OK another from the archives...
In 1850 the company was described as "manufacturers of sheet brass and tubing".
Later known as the Birmingham Battery Company. Additional premises were constructed in Selly Oak in 1871 and by 1876 all work had been transferred from Digbeth. The site expanded with the addition of a copper refinery, a tube mill, a rolling mill and a canal wharf on the Dudley Canal.
In the Diary published by the firm, the following interesting account of its history is given:—
"Nearly a century ago the founder of the firm established in Digbeth, Birmingham, a business for the manufacture of Brass Pans, which were raised from the flat sheet by what was termed a 'Battery ' of Tilt hammers. The process was called the Battery process, and the pans were spoken of as ' Battery ' or Battery Pans.
"The hammers were driven by wheels which contained wooden cogs; the heavier hammers being- used for shaping, and the lighter ones for finishing. The pans ranged from a few inches to several feet in diameter, and varied in depth. The hammers were originally driven by water power and varied in weight. The light hammers would give upwards of 200 blows per minute.
"The introduction of stamped and spun pan, which could be produced more cheaply, caused the gradual decline of the demand for the hammered pan, and about the year 1885, the trade in the latter article was discontinued by the Company.
"The Company by this time possessed well equipped Rolling and Tube Mills, both at Digbeth and at Selly Oak, and the name was so well and favourably known in connection with the manufacture of Brass and Copper Tubes, Sheets, etc., that it was decided to retain the word 'Battery' in the title of the Firm."
The company fell into difficulty in the 1980s and closure became inevitable. The Selly Oak site was redeveloped as the Battery Retail Park.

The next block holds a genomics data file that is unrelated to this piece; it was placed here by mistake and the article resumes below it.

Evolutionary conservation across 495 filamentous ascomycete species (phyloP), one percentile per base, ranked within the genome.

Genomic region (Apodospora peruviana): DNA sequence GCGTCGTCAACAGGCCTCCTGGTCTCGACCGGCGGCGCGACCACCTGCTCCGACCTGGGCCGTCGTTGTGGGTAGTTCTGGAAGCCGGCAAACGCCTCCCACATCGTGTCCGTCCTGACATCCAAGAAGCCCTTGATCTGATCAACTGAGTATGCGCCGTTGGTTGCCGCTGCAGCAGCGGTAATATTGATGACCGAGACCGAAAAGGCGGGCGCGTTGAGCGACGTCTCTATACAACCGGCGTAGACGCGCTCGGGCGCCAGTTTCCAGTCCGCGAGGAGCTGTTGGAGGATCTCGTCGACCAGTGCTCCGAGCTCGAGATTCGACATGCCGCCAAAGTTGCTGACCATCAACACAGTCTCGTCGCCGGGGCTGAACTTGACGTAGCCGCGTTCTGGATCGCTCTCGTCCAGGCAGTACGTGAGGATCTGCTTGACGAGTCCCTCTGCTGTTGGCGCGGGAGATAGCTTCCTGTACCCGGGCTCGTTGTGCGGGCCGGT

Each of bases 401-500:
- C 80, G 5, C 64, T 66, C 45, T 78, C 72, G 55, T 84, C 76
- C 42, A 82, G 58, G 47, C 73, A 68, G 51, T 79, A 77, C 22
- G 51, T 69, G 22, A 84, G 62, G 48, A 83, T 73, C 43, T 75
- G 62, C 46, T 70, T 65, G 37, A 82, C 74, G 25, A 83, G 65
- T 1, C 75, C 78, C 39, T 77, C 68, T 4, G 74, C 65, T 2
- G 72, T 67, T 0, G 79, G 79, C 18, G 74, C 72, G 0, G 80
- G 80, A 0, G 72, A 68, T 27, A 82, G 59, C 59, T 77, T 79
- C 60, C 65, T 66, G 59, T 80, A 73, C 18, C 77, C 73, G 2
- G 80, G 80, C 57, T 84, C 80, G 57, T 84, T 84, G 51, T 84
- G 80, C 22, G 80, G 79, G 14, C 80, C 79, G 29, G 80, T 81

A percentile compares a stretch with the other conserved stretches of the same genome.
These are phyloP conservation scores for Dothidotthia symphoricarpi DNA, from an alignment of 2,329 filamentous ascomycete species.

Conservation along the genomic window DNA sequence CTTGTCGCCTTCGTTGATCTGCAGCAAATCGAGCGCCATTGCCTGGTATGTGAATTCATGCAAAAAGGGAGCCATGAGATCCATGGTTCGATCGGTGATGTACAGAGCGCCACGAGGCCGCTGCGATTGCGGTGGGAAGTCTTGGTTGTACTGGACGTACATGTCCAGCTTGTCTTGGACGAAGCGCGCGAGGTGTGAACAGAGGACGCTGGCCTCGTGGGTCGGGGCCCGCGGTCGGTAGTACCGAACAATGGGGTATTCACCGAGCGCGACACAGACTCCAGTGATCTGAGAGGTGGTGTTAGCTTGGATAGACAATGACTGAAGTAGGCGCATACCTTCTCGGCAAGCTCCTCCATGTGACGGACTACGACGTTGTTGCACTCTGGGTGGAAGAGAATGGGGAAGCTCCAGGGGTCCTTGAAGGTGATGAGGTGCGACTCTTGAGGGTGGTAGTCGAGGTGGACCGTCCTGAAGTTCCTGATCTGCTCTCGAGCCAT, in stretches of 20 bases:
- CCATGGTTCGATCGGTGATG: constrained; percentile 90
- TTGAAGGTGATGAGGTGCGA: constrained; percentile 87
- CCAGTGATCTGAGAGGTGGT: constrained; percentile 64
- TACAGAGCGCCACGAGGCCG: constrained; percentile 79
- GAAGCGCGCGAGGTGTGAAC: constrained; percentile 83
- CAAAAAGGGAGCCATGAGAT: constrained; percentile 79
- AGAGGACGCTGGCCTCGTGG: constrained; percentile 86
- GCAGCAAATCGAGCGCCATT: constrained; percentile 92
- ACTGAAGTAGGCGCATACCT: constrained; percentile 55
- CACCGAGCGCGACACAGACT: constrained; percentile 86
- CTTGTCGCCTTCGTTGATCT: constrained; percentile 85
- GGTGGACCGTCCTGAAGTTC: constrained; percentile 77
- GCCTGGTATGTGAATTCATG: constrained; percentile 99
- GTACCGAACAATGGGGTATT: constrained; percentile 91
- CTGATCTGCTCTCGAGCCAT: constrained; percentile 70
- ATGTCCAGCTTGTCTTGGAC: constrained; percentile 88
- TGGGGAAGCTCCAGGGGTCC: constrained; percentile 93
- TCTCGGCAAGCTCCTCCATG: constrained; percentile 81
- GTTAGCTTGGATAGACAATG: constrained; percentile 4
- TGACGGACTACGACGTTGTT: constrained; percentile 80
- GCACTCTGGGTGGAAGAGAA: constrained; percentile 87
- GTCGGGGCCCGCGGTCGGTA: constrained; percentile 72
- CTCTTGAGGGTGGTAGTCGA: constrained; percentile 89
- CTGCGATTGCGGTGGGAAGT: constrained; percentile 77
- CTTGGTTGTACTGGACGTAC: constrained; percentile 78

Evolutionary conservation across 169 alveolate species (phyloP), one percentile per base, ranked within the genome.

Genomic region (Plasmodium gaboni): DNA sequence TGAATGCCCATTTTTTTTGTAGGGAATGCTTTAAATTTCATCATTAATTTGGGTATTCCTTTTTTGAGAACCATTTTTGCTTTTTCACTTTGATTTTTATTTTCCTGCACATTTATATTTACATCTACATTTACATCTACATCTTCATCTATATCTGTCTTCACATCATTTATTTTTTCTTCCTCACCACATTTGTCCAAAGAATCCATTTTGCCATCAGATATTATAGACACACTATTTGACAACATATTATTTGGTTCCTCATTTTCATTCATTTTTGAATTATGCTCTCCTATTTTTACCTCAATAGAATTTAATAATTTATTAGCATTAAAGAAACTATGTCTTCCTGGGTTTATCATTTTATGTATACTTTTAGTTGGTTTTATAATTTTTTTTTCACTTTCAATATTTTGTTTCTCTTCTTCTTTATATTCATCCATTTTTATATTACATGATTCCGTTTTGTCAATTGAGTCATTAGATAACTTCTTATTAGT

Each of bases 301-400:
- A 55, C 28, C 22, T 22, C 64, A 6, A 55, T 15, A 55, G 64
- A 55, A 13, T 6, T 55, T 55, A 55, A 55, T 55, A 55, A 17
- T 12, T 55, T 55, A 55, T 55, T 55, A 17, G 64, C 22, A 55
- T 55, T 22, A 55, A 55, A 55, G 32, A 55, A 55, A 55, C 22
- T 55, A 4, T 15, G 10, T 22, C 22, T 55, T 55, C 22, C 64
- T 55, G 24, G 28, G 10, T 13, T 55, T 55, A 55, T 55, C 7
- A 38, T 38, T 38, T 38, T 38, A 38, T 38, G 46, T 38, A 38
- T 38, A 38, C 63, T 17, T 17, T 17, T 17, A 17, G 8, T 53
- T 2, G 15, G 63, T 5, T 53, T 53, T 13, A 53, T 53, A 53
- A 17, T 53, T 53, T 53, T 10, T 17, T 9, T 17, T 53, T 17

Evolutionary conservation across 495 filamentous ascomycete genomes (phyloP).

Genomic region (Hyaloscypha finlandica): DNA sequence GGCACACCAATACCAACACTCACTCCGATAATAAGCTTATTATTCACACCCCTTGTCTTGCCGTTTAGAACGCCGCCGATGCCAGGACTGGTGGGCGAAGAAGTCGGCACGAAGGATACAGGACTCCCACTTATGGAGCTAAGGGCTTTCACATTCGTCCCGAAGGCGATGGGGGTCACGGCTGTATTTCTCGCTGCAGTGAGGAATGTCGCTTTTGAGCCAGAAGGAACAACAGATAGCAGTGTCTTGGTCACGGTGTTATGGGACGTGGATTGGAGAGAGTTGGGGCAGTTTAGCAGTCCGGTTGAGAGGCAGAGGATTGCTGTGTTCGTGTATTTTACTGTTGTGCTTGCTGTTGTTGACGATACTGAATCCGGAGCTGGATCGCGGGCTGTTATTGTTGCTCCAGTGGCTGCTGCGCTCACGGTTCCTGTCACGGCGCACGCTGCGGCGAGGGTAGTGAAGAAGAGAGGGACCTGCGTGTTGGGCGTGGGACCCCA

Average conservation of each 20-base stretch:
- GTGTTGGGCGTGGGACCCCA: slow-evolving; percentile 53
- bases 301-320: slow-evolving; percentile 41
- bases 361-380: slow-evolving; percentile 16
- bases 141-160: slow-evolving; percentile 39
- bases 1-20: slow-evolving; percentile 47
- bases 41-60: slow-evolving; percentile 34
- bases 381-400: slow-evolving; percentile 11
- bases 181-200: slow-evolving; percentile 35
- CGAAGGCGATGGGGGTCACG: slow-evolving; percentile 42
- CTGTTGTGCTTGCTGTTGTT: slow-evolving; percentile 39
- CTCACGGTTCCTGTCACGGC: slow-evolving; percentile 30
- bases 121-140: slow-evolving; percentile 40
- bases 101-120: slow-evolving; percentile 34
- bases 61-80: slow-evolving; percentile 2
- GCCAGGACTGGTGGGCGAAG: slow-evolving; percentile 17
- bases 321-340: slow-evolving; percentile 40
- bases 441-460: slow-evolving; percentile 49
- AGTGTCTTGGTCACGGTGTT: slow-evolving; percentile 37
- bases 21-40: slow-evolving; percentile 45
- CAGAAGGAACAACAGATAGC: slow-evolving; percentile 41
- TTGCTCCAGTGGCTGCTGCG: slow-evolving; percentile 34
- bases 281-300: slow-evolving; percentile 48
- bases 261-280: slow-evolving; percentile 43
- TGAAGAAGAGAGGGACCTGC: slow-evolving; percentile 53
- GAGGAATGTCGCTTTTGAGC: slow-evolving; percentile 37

A guy once told me this was known locally as the "Blood tub" due to the high number of accidents
Raddog used to tell me this place was shit, so for a long time I never bothered with it. It eventually turned out he had never actually been in there and one day I found myself in Selly Oak alone without him to put me off. I dumped the car and looked for a way in.
Well it turned out to be incredibly interesting... despite the works being demolished many years earlier there was still much to see. Paperwork from 100 years before, antiquated office machinery and some very beautiful woodwork. It's just a pity I hadn't visited a couple of years before as it may have been even better! I still have a sheet of paper written on the dining car of a LNER train in 1887, with a dirty great boot print on it from where it had been just lying on the floor.
In one of the rooms I met the resident cat, who gave out an almighty hiss when I walked into the room. I snapped a quick pic of him and then left him to it!
The building didn't meet a great fate. Sainsburys bought the land and claimed they would restore the building, however it was demolished on the quiet in about 2009 - 10. A great shame as it was a beautiful building which could have been easily converted.